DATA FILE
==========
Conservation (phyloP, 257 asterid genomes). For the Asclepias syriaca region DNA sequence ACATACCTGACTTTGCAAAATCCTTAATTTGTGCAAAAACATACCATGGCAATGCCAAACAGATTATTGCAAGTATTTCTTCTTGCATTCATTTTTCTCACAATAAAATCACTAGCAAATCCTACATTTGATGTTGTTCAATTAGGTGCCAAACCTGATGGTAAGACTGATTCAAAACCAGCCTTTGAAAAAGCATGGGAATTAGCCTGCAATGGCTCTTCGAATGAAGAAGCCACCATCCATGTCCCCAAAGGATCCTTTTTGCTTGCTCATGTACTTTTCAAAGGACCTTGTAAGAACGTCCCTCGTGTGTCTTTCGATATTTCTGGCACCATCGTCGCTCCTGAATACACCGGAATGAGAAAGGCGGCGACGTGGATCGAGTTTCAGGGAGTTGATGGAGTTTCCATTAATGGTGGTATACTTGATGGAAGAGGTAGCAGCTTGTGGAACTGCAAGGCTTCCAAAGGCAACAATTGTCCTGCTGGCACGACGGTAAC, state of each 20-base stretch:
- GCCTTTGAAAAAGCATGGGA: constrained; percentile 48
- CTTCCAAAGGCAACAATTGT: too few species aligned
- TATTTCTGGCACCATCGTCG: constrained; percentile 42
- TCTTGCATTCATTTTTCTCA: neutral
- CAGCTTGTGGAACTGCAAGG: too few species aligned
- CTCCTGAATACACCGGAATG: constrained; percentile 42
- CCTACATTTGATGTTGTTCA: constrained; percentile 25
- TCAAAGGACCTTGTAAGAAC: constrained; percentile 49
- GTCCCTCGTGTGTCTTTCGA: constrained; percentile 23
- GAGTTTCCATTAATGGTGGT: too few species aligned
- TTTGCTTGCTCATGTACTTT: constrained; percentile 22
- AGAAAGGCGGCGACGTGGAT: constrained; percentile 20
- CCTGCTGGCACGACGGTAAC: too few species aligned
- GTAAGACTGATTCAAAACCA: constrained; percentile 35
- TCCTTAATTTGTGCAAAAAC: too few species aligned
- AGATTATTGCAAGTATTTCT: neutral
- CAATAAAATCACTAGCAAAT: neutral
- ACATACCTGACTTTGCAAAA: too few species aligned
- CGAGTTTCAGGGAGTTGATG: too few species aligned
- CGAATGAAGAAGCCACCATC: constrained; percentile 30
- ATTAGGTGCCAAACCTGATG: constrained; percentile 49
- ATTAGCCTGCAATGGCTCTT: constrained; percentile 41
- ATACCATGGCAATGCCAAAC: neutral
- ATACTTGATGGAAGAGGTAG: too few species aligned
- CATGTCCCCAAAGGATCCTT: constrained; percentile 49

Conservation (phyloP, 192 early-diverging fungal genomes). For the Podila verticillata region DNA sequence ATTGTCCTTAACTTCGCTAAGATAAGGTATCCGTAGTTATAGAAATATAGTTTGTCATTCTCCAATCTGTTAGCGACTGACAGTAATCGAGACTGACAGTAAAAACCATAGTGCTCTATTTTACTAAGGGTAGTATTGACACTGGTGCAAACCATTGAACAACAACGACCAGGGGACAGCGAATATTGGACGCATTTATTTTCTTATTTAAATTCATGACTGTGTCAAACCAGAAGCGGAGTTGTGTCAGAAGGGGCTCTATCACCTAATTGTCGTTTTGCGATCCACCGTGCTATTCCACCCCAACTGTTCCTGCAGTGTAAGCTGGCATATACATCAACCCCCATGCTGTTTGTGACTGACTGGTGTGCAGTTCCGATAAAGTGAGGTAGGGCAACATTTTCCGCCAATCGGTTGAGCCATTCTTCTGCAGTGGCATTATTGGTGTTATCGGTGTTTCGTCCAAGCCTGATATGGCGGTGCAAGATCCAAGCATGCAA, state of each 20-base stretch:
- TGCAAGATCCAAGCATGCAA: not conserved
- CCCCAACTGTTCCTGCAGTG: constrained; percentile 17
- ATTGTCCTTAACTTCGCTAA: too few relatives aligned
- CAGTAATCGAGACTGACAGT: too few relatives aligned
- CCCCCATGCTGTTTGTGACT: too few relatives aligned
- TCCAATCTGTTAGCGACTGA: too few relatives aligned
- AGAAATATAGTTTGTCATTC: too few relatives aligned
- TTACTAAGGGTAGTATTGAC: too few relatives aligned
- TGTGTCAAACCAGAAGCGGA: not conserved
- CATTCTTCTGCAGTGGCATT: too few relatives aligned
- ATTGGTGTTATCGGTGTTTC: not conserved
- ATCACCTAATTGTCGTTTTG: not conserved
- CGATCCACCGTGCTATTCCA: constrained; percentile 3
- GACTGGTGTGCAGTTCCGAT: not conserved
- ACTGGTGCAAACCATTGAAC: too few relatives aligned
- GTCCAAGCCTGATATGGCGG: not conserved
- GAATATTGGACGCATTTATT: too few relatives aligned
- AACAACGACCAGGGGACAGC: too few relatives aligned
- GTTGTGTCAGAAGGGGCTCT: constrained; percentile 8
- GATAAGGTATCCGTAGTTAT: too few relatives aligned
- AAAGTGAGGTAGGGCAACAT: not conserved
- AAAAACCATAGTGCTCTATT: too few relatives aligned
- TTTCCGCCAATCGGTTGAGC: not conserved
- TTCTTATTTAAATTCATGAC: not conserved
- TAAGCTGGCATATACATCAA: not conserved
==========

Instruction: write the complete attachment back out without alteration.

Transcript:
Conservation (phyloP, 257 asterid genomes). For the Asclepias syriaca region DNA sequence ACATACCTGACTTTGCAAAATCCTTAATTTGTGCAAAAACATACCATGGCAATGCCAAACAGATTATTGCAAGTATTTCTTCTTGCATTCATTTTTCTCACAATAAAATCACTAGCAAATCCTACATTTGATGTTGTTCAATTAGGTGCCAAACCTGATGGTAAGACTGATTCAAAACCAGCCTTTGAAAAAGCATGGGAATTAGCCTGCAATGGCTCTTCGAATGAAGAAGCCACCATCCATGTCCCCAAAGGATCCTTTTTGCTTGCTCATGTACTTTTCAAAGGACCTTGTAAGAACGTCCCTCGTGTGTCTTTCGATATTTCTGGCACCATCGTCGCTCCTGAATACACCGGAATGAGAAAGGCGGCGACGTGGATCGAGTTTCAGGGAGTTGATGGAGTTTCCATTAATGGTGGTATACTTGATGGAAGAGGTAGCAGCTTGTGGAACTGCAAGGCTTCCAAAGGCAACAATTGTCCTGCTGGCACGACGGTAAC, state of each 20-base stretch:
- GCCTTTGAAAAAGCATGGGA: constrained; percentile 48
- CTTCCAAAGGCAACAATTGT: too few species aligned
- TATTTCTGGCACCATCGTCG: constrained; percentile 42
- TCTTGCATTCATTTTTCTCA: neutral
- CAGCTTGTGGAACTGCAAGG: too few species aligned
- CTCCTGAATACACCGGAATG: constrained; percentile 42
- CCTACATTTGATGTTGTTCA: constrained; percentile 25
- TCAAAGGACCTTGTAAGAAC: constrained; percentile 49
- GTCCCTCGTGTGTCTTTCGA: constrained; percentile 23
- GAGTTTCCATTAATGGTGGT: too few species aligned
- TTTGCTTGCTCATGTACTTT: constrained; percentile 22
- AGAAAGGCGGCGACGTGGAT: constrained; percentile 20
- CCTGCTGGCACGACGGTAAC: too few species aligned
- GTAAGACTGATTCAAAACCA: constrained; percentile 35
- TCCTTAATTTGTGCAAAAAC: too few species aligned
- AGATTATTGCAAGTATTTCT: neutral
- CAATAAAATCACTAGCAAAT: neutral
- ACATACCTGACTTTGCAAAA: too few species aligned
- CGAGTTTCAGGGAGTTGATG: too few species aligned
- CGAATGAAGAAGCCACCATC: constrained; percentile 30
- ATTAGGTGCCAAACCTGATG: constrained; percentile 49
- ATTAGCCTGCAATGGCTCTT: constrained; percentile 41
- ATACCATGGCAATGCCAAAC: neutral
- ATACTTGATGGAAGAGGTAG: too few species aligned
- CATGTCCCCAAAGGATCCTT: constrained; percentile 49

Conservation (phyloP, 192 early-diverging fungal genomes). For the Podila verticillata region DNA sequence ATTGTCCTTAACTTCGCTAAGATAAGGTATCCGTAGTTATAGAAATATAGTTTGTCATTCTCCAATCTGTTAGCGACTGACAGTAATCGAGACTGACAGTAAAAACCATAGTGCTCTATTTTACTAAGGGTAGTATTGACACTGGTGCAAACCATTGAACAACAACGACCAGGGGACAGCGAATATTGGACGCATTTATTTTCTTATTTAAATTCATGACTGTGTCAAACCAGAAGCGGAGTTGTGTCAGAAGGGGCTCTATCACCTAATTGTCGTTTTGCGATCCACCGTGCTATTCCACCCCAACTGTTCCTGCAGTGTAAGCTGGCATATACATCAACCCCCATGCTGTTTGTGACTGACTGGTGTGCAGTTCCGATAAAGTGAGGTAGGGCAACATTTTCCGCCAATCGGTTGAGCCATTCTTCTGCAGTGGCATTATTGGTGTTATCGGTGTTTCGTCCAAGCCTGATATGGCGGTGCAAGATCCAAGCATGCAA, state of each 20-base stretch:
- TGCAAGATCCAAGCATGCAA: not conserved
- CCCCAACTGTTCCTGCAGTG: constrained; percentile 17
- ATTGTCCTTAACTTCGCTAA: too few relatives aligned
- CAGTAATCGAGACTGACAGT: too few relatives aligned
- CCCCCATGCTGTTTGTGACT: too few relatives aligned
- TCCAATCTGTTAGCGACTGA: too few relatives aligned
- AGAAATATAGTTTGTCATTC: too few relatives aligned
- TTACTAAGGGTAGTATTGAC: too few relatives aligned
- TGTGTCAAACCAGAAGCGGA: not conserved
- CATTCTTCTGCAGTGGCATT: too few relatives aligned
- ATTGGTGTTATCGGTGTTTC: not conserved
- ATCACCTAATTGTCGTTTTG: not conserved
- CGATCCACCGTGCTATTCCA: constrained; percentile 3
- GACTGGTGTGCAGTTCCGAT: not conserved
- ACTGGTGCAAACCATTGAAC: too few relatives aligned
- GTCCAAGCCTGATATGGCGG: not conserved
- GAATATTGGACGCATTTATT: too few relatives aligned
- AACAACGACCAGGGGACAGC: too few relatives aligned
- GTTGTGTCAGAAGGGGCTCT: constrained; percentile 8
- GATAAGGTATCCGTAGTTAT: too few relatives aligned
- AAAGTGAGGTAGGGCAACAT: not conserved
- AAAAACCATAGTGCTCTATT: too few relatives aligned
- TTTCCGCCAATCGGTTGAGC: not conserved
- TTCTTATTTAAATTCATGAC: not conserved
- TAAGCTGGCATATACATCAA: not conserved